It’s official. It begins December 21 here, unlike Australia, where the season begins on the first day of the month and six months later (or earlier). Happy holidays and winter solstice.
There’s a nor’easter headed our way and we may get about a foot of snow. I’m excited because I’m going to ski the old logging roads on our property. Last year I was in a cast and the year before I spent the Australian summer on Deal Island.
I was surprised to find this little guy on our basement stairs yesterday.
He rivals Punxsutawney Phil in weather folklore. It’s a Banded Woolly Bear, an arctic caterpillar, and the thickness of its middle stripe is rumored to predict winter’s severity. Thick is mild. What’s remarkable is it freezes solid during the winter. It may spend up to 14 years, freezing and defrosting, before it becomes a moth.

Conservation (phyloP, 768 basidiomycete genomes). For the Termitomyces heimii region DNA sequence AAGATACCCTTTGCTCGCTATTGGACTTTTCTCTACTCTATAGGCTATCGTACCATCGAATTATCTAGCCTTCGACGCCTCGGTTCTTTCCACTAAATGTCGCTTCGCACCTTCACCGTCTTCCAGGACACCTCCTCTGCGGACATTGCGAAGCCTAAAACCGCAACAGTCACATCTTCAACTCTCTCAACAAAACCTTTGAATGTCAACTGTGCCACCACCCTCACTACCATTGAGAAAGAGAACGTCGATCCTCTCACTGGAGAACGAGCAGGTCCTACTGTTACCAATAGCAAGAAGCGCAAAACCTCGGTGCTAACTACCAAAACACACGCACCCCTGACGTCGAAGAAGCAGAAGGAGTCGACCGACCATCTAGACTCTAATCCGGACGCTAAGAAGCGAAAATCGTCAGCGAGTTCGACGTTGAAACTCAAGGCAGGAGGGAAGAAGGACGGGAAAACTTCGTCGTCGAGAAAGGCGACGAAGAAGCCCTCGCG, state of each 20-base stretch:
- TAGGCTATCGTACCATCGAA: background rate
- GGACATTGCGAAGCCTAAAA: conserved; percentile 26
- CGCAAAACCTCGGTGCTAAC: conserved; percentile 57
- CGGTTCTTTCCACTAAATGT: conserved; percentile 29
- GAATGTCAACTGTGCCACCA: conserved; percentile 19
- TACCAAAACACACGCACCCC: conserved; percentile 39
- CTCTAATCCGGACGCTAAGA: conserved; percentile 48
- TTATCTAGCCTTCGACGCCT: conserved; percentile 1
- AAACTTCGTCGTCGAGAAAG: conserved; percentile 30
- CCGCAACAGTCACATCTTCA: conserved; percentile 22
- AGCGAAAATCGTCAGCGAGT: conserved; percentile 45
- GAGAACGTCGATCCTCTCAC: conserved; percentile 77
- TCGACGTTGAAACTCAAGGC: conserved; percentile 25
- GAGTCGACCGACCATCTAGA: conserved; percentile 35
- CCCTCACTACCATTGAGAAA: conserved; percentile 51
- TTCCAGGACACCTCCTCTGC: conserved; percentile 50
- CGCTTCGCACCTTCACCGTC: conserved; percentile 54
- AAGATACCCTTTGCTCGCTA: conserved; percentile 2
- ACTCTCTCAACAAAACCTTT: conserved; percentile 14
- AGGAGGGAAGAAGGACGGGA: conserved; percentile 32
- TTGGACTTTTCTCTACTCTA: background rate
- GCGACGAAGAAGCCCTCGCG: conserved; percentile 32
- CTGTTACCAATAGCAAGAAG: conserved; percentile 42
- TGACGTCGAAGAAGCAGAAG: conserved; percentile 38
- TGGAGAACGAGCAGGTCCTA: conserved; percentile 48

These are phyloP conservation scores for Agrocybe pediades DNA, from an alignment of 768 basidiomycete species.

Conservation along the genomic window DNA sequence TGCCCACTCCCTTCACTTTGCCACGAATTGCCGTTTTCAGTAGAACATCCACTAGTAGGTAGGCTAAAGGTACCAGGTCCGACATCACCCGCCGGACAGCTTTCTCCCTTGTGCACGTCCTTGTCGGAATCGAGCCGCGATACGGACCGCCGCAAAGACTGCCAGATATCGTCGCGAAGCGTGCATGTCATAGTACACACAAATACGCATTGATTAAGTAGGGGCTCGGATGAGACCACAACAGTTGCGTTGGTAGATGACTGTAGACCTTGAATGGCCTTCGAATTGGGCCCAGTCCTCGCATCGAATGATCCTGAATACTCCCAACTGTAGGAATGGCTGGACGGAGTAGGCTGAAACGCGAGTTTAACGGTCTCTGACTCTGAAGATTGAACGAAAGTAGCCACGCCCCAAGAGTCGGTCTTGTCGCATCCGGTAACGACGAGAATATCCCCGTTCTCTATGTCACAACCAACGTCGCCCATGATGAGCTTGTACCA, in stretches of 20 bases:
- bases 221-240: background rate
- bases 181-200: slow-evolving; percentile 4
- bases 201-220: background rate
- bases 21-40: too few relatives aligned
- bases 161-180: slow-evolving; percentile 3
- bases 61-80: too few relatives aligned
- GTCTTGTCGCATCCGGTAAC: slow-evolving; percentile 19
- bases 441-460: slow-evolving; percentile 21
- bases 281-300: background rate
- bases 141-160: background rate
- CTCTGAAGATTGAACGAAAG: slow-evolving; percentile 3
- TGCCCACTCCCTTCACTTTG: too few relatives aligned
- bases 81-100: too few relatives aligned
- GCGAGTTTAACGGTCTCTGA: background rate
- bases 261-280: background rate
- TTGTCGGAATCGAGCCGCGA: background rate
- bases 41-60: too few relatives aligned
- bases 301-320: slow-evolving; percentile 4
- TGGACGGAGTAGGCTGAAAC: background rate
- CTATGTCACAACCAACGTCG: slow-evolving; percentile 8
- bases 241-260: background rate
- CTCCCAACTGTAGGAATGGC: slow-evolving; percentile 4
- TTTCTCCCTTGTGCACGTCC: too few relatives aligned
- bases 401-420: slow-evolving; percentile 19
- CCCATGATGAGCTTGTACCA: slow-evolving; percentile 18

It may be frozen now because the temperature is finally seasonally cold and this morning I found it curled into a ball.
It produces a “cryoprotectant” to preserve its tissues after its heart stops beating and its blood freezes solid! Impressive. It has a sad life cycle though. Years as a caterpillar, freezing over the winter, and when it’s finally eaten its fill, it emerges as a moth and then only lives a few days to find its mate before it dies.
Groundhogs have it easy.